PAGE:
• Expensive high technology solutions
  • International convergence of medical science and practice under the influence of modern communications technology and increased travel and information exchange
  • Pace of change outstripping the capabilities and powers of regulators
  • New product adoption is not keeping pace with loss of patent protection
  • Easy to purchase addictive painkillers and other potentially harmful drugs over the internet and rogue websites offering miracle cures for aids cancer
  • Opportunities in scientific and technological advances
  • Chinese government pouring money into new universities and science parks
environmental factors
ENVIRONMENTAL FACTORS
  • None identified
legal factors
LEGAL FACTORS
  • Regulatory controls becoming tighter
  • Legislation enacted to set fixed period on patent protection – typically 20 years
  • Regulatory changes in 1997 lead to direct to consumer (DTC) advertising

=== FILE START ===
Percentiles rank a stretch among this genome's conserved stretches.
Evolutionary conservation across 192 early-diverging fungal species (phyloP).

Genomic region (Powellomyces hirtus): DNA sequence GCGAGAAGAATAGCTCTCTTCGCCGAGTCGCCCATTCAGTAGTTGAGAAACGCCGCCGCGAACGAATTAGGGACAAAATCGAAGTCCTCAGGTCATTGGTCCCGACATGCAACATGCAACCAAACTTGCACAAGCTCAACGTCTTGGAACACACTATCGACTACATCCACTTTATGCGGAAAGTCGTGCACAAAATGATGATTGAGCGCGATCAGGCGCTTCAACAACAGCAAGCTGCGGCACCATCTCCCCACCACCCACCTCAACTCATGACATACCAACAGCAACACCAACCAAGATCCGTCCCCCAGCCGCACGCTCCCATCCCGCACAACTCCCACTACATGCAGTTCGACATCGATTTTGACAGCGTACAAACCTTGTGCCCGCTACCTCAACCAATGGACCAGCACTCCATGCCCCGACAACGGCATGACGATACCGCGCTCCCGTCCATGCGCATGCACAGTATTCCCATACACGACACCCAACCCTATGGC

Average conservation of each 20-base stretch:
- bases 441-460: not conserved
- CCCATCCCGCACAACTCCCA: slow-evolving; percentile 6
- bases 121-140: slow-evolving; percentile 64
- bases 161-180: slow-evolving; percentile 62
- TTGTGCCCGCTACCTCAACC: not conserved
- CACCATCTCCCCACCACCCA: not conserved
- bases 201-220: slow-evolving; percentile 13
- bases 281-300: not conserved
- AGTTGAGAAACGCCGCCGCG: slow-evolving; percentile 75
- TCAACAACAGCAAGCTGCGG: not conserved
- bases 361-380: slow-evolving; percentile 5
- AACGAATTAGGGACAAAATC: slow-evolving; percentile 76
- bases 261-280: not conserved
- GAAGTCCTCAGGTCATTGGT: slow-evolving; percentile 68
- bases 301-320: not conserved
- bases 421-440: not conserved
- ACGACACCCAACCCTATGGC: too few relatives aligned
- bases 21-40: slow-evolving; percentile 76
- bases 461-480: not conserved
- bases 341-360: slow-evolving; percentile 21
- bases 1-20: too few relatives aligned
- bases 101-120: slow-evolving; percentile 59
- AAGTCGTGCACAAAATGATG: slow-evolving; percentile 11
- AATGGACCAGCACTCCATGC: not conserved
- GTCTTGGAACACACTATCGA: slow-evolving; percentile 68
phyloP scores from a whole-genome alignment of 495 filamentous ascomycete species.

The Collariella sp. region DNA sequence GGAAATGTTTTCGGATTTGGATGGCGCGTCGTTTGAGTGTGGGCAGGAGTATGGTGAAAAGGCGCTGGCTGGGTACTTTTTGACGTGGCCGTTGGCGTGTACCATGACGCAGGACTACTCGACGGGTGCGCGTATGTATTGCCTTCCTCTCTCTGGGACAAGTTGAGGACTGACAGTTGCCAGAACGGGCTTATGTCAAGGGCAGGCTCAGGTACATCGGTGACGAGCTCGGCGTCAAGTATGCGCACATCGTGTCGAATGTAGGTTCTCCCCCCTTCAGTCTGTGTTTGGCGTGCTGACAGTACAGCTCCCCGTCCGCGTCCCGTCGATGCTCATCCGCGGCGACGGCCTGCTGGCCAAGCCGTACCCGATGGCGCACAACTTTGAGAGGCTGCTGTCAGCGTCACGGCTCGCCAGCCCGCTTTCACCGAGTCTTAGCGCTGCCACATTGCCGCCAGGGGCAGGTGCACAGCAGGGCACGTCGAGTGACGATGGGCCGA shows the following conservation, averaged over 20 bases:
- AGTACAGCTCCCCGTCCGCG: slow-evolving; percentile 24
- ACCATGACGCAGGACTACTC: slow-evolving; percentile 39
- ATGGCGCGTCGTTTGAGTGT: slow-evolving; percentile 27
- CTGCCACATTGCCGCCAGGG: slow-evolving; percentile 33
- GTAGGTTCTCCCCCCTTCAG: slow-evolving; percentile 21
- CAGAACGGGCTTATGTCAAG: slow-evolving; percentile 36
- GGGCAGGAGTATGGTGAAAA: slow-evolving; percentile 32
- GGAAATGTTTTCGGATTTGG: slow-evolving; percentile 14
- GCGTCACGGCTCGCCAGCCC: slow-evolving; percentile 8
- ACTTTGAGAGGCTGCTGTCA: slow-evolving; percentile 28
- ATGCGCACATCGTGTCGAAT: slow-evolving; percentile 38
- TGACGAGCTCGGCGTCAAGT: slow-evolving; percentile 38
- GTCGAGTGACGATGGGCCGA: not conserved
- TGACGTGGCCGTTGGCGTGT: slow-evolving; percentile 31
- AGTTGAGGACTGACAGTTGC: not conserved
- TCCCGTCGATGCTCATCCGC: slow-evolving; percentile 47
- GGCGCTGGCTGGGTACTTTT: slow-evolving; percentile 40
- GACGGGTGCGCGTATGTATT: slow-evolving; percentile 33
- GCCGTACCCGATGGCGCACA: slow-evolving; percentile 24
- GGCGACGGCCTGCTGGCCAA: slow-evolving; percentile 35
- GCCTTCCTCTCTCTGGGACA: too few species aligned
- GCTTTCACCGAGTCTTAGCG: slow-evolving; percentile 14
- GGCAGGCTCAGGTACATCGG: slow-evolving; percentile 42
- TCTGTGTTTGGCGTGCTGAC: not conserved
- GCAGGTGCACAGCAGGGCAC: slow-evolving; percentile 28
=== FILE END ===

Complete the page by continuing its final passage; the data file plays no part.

• Regulatory processes undergoing international harmonisation
  • European Medicines Evaluation Agency (EMEA) established
  • Move towards global regulatory harmonisation through the International Conference on Harmonisation (ICH)
  • Strengthened patent protection and liberalised equality controls in emerging markets
  • Fake drugs account for over 10% of the global market generating annual sales of more than $32b
  • Illegal drug cartels moving into the less risky, but equally as lucrative business of fake pharmaceuticals
  • Between 2000 and 2003 the US Justice Department collected over $2b in fines from cases against pharmaceuticals firms, manly for pricing and marketing crimes
  • Increasingly onerous regulation
key drivers for change trends in the industry
KEY DRIVERS FOR CHANGE & TRENDS IN THE INDUSTRY
  • Large emerging markets with unmet need
  • Market shift to specialist driven medicines
  • Dominant belief that size it what counts
  • Opportunities in scientific and technological advances
  • Shorter product life cycles
  • Spiralling health care costs